• On the other hand, year 1968 saw the BMB issue an LP of substantial achievement: Do You Know the Way to San Jose? was free of throwaways and marginal material — arguably the first time a BMB LP could claim such an attribute. Coming off of a fine year, Julius for the first time was now fully managing the arrangements and in tandem with new producer Allen Stanton the two seemed to ignite the group to heretofore unknown musical heights. Conjecture suggests that Herb’s presumed in-studio absence may have opened up the overall studio environment in an unplanned manner. Too, with Julius’ name now atop the BMB marquee perhaps he began evaluating BMB music in an increasingly thoughtful and personal manner. In the recently unearthed APR1968 interview (provided by TjbBmb), Julius name checks Stanton equally alongside Herb — so Allen’s involvement cannot be understated. (This is surely the case as he produced The Byrd’s third LP, Fifth Dimension (1966), which has become recognized as a pacesetting production in early psychedelic rock music, so he surely brought contemporary engineering and musical ideas into the studio.)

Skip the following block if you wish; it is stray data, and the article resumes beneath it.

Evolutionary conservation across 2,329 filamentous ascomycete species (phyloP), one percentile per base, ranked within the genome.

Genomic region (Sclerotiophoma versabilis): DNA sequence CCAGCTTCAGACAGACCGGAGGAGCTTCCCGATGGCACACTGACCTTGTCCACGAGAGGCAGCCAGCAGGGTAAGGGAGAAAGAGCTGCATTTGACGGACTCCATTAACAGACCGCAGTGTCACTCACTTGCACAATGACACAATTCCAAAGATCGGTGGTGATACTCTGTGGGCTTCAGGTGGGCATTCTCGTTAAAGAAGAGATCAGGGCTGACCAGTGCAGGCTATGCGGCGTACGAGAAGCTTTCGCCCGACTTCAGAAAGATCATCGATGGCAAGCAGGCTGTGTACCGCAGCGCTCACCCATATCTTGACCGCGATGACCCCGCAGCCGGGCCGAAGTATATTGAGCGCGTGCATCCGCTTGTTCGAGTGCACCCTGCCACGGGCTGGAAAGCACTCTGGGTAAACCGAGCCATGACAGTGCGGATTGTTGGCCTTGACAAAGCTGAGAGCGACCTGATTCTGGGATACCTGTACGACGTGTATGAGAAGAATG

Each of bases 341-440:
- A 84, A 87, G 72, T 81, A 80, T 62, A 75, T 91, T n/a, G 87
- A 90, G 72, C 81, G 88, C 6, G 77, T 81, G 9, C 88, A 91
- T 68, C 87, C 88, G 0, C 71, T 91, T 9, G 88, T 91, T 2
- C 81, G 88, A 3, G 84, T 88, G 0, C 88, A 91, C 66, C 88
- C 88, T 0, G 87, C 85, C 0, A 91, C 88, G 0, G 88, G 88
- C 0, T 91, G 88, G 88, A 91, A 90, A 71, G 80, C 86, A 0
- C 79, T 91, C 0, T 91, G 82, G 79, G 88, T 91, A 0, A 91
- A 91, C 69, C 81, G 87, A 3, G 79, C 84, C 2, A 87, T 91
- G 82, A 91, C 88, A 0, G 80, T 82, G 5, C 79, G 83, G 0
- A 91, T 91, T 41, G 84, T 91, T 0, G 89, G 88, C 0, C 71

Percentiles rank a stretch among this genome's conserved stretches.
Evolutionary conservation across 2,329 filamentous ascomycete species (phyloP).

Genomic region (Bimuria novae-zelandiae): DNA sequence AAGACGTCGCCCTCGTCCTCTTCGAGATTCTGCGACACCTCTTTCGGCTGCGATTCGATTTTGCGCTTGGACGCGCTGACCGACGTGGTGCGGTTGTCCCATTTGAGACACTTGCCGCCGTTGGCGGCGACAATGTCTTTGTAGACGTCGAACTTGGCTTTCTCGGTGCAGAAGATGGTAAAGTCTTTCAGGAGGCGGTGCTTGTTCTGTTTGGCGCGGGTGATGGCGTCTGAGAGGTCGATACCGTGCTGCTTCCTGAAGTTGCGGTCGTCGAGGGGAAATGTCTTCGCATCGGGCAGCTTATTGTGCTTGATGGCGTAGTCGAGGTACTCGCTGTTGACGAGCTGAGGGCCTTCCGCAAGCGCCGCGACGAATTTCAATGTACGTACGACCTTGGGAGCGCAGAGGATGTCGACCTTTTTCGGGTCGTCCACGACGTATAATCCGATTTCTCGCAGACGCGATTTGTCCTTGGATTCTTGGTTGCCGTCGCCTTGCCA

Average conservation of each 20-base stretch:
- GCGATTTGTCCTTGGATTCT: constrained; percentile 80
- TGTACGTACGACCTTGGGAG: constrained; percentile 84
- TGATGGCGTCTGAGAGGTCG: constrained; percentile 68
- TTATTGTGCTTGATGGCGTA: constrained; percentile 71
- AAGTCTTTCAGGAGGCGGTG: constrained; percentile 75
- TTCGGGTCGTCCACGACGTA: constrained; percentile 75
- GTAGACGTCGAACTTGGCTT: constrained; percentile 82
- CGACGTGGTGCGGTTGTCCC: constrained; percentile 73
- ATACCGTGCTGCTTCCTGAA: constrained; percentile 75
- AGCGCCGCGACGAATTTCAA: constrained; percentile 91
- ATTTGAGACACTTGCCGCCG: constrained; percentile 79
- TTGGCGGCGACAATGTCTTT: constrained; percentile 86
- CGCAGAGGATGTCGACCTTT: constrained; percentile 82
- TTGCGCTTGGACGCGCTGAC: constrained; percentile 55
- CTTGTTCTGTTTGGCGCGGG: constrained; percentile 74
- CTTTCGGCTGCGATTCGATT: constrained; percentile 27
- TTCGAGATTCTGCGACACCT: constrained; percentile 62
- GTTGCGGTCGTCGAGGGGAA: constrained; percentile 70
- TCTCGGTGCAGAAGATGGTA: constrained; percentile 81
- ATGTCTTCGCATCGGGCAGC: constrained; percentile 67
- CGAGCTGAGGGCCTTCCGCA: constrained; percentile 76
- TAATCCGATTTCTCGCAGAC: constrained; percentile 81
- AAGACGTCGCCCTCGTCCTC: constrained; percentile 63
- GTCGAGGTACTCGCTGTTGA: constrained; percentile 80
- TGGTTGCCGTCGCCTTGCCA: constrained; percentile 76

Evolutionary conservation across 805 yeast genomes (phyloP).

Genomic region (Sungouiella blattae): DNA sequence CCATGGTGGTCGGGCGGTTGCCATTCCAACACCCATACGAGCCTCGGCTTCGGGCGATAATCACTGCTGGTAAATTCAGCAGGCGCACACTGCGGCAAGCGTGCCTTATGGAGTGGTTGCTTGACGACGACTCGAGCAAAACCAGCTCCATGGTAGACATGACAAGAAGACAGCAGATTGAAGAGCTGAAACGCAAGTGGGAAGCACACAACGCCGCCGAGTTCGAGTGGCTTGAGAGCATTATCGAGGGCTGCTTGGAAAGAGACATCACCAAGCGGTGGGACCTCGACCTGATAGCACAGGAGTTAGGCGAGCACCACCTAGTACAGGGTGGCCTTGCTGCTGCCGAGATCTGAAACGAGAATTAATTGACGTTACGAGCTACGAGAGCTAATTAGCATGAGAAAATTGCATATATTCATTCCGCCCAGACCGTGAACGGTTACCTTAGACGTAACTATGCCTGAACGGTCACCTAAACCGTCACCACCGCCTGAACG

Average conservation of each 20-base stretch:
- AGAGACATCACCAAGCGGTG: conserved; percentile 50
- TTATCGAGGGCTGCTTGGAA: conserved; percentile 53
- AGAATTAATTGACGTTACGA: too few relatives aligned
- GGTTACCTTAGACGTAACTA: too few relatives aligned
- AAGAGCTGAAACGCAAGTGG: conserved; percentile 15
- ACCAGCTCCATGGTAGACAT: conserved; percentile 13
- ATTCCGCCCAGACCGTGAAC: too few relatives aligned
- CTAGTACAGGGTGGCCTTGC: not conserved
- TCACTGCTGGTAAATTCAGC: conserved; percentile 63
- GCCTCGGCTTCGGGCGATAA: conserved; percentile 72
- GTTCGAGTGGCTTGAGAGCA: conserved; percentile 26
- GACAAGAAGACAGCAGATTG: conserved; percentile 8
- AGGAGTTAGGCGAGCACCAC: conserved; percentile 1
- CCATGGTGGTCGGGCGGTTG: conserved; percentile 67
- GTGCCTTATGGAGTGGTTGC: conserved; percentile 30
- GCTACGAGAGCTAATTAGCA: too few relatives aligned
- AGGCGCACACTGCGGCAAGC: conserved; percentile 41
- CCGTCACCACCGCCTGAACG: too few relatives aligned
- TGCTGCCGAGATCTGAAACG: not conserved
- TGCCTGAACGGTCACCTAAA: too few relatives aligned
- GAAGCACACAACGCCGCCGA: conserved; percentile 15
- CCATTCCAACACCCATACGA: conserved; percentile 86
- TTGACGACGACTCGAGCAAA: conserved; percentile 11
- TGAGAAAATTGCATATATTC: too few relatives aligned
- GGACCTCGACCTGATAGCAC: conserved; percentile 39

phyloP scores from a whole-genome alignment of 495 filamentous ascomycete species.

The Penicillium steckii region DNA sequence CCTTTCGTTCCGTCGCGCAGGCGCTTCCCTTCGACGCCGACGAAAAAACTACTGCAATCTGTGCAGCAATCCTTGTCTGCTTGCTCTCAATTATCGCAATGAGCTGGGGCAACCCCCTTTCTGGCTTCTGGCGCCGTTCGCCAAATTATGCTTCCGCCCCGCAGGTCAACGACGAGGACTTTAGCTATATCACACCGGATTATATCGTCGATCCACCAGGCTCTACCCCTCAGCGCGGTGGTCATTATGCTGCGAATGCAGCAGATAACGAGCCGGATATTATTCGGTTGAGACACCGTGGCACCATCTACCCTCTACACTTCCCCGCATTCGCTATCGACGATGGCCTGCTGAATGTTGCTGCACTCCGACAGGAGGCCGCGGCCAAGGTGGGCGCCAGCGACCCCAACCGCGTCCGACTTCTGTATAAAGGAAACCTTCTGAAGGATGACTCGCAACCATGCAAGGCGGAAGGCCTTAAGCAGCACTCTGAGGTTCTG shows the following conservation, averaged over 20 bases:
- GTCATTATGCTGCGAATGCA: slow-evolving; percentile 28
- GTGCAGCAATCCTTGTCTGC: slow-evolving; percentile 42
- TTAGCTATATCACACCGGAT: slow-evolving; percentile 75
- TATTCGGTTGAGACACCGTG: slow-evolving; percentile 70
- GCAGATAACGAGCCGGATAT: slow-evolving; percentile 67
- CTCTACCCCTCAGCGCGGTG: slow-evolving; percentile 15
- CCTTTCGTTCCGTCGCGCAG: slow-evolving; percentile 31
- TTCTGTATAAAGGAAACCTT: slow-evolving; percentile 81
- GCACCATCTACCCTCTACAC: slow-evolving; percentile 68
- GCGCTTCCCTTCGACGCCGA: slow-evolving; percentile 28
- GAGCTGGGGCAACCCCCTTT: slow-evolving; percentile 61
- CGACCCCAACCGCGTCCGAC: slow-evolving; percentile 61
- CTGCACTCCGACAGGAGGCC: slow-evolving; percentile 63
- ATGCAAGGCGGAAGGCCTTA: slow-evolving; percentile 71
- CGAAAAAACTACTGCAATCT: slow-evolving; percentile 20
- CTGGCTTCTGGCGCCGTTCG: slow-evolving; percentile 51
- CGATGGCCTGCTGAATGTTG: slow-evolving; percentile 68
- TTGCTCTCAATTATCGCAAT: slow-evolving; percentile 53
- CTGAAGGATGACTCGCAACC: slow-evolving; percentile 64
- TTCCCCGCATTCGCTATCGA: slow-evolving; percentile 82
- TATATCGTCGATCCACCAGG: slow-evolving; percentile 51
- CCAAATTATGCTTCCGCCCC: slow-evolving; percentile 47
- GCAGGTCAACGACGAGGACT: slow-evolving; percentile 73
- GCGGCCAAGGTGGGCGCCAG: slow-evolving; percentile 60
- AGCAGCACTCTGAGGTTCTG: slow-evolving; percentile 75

• Lastly, it could be argued that both groups issued only one LP each in 1968: the TjB’s other release being a seasonal / Christmas-themed album while the BMB’s next LP was apparently largely recorded in early 1969.
  • Vote your poll choice and tell us a bit about why you made your selection.
  • The Beat of the Brass (SP 4146) — Do You Know the Way to San Jose? (SP 4150)
tjb.jpg

bmb.jpg
 

Mike Blakesley

Well-Known Member
Staff member
Moderator